All was proceeding on schedule until he finished ripping up the bedroom underlay. And discovered that the previous owners had patched a hole in the floor with a piece of cheap drywall.
(I don’t know if the USA has that word. It’s the stuff you use for putting up partition-type walls. Walls, that is, as opposed to floors. You know – those bits of the room that don’t generally have people walking on them on a regular basis, and therefore do not have to display anything much in the way of strength or structural integrity.)
(OK, OK, before certain friends of mine comment on that last – most of the time they don’t, anyway. I know there are exceptions. But the whole Fanfic Filming Fiasco story is a different one for another day, and anyway I had nothing to do with it and didn’t even know Barry at the time and was miles away when it happened and you CAN’T PROVE OTHERWISE. So there.)
Cheap drywall, ladies and gentlemen. Not even good quality. One good stamp, and it was ex-drywall. Fortunately my husband has excellent reflexes, and was able to yank his foot out before it hit the downstairs ceiling.
So there we were, sixteen hours away from carpet delivery, with a hole in the floor.
Which entailed a mad rush to the local DIY store, hoping desperately all the way that they’d actually still be open when we got there, because we weren’t altogether sure what we’d do if they weren’t. The good news is, they were. The bad news is, their wood cutting service wasn’t. Barry’s saw is currently one of the many things packed away inaccessibly in the garage, since we hadn’t actually expected to have to saw anything in the time we spent in rented accommodation.
We charged round the aisles, buying wood and a saw and a drill, and headed back to the house. Barry cut the piece of wood to size and fitted it. Since this left him unavailable for vacuuming up rotted underlay from the floors, I got that job. Since the whole nails-sticking-out-of-the-floor thing was still an issue, the baby had to spend this time in a carrier on my back.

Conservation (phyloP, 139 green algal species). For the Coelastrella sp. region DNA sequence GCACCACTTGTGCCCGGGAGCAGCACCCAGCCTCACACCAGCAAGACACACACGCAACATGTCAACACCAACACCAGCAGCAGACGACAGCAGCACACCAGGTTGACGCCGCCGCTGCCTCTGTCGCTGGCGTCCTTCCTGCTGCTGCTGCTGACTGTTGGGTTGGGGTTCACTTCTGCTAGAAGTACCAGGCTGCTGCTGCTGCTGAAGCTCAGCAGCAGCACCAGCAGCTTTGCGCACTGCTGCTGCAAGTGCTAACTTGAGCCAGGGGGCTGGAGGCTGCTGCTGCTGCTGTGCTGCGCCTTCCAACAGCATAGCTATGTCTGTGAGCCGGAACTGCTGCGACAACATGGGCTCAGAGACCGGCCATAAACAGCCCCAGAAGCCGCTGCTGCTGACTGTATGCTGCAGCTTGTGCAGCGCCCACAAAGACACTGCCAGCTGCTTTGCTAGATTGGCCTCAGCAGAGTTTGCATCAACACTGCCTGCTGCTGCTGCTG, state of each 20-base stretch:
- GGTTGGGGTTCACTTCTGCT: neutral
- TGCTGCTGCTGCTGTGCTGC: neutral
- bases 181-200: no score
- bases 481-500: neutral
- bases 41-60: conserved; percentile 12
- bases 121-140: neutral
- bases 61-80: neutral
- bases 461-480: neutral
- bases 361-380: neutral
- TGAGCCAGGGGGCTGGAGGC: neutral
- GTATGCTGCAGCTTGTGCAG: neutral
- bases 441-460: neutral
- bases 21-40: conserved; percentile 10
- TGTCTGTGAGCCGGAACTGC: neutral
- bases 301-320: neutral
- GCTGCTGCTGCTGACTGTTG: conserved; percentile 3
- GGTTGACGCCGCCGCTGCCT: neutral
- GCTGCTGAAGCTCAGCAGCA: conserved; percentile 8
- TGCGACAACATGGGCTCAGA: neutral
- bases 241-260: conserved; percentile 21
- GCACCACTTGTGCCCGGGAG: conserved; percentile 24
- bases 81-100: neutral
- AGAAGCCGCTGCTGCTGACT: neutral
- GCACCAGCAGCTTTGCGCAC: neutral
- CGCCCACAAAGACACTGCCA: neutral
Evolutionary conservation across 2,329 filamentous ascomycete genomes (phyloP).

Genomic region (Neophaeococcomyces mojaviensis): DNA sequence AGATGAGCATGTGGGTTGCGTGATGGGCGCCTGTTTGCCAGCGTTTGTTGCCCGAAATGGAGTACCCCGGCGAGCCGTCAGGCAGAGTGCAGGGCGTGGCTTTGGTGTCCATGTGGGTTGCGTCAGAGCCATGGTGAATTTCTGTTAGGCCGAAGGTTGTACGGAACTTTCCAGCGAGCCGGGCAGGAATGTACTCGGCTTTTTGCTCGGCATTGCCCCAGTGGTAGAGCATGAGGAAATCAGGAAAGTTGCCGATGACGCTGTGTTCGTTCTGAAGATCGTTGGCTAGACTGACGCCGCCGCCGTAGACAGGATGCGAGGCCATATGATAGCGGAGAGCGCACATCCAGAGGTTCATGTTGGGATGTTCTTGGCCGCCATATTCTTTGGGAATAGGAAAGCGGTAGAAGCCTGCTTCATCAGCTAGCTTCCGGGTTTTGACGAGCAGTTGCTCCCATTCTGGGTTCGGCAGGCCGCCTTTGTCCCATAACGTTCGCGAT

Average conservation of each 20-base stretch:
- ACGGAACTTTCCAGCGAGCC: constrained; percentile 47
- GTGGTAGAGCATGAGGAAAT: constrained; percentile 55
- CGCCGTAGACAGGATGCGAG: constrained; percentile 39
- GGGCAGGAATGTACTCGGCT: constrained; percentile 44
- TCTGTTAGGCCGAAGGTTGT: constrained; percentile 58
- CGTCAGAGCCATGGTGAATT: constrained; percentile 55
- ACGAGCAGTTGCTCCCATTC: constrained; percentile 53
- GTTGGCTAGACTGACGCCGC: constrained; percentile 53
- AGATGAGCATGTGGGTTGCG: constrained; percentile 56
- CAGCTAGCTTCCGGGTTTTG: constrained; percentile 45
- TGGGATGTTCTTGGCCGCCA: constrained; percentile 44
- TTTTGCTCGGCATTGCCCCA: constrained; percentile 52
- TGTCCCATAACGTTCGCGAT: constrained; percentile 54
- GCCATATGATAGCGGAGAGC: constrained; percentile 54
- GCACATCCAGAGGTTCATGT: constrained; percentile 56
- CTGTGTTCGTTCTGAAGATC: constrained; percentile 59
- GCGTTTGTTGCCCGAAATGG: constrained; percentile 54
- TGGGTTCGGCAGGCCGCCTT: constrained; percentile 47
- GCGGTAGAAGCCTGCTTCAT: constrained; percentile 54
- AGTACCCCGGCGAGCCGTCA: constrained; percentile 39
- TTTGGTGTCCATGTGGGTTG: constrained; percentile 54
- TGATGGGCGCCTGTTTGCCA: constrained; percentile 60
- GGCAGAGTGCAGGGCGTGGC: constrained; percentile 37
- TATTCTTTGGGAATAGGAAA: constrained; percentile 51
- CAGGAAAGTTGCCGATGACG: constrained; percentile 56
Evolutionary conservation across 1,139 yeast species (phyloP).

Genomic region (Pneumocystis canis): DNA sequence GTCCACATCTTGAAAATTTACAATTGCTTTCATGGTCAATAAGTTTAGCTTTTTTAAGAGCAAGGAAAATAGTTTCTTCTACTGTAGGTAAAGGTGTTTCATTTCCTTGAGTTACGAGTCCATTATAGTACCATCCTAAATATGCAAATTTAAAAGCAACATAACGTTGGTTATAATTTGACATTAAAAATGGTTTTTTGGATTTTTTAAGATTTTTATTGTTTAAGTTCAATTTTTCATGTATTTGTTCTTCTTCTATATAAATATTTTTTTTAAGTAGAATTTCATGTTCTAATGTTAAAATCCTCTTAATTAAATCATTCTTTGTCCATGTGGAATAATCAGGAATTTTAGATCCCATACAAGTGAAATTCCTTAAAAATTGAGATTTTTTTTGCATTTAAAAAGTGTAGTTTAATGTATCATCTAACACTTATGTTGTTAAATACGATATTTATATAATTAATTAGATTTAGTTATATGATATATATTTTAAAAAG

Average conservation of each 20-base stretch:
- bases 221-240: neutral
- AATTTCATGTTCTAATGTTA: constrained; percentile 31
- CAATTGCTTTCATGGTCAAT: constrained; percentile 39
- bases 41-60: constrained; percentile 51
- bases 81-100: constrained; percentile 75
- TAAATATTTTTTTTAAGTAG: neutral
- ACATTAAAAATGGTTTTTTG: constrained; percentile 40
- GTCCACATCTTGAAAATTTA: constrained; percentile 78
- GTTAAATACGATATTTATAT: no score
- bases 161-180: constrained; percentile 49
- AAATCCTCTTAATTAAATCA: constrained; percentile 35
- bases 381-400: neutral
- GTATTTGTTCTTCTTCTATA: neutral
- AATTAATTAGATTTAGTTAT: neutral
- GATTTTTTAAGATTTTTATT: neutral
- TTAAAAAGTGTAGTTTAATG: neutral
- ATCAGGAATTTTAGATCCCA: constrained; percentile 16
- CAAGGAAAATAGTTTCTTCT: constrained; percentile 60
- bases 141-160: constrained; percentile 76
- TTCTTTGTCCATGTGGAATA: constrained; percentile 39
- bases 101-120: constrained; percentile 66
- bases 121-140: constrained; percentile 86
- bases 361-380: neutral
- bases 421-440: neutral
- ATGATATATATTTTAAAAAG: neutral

I cannot tell you how wonderful Jamie was. He was in that carrier for upwards of an hour while I did this, and he put up with it beautifully. He did try the Let’s Grab Mummy’s Hair game once, but after that he resigned himself to his fate and just uttered the occasional pitiful whimper. Or maybe that was my husband.
By the time we finished floor-related activities at the house, it was nearly nine o’clock and whatever it was Barry had been planning to do with phone lines (something technical, don’t ask me, I am so embarrassingly girly when it comes to that sort of stuff) had ended up on the already overcrowded to-do list for another day. And we still had to do the food shopping. So we did. As quickly as possible. Then we went home and Barry left me cooking the simplest dinner possible according to his explicit instructions while he had a desperately-needed shower. (My girliness unfortunately doesn’t include cooking skills. Bah. Worst of both worlds.) And, since the baby is unfortunately not of the variety that will go to sleep on his own in his cot when put down, he and I finally made it to bed around 1 a.m. What wondrous parents we are.
So that’s how we spent Tuesday evening. That, and speculating on what kind of mental illness leads one to believe that drywall makes a feasible patch in a floor.
On the plus side, we should be spending _next_ Tuesday evening in the house. Overwhelmed by unpacking, mind you, but at least we’ll be there. I may or may not have time to post before then. Given that we still have all our packing to do before then and it is now after 2 a.m. in the early hours of Saturday, I’m guessing that ‘not’ is the key word there. So, the half-dozen or so posts I keep meaning to make on various aspects of life, the universe, and everything, will just have to wait once more.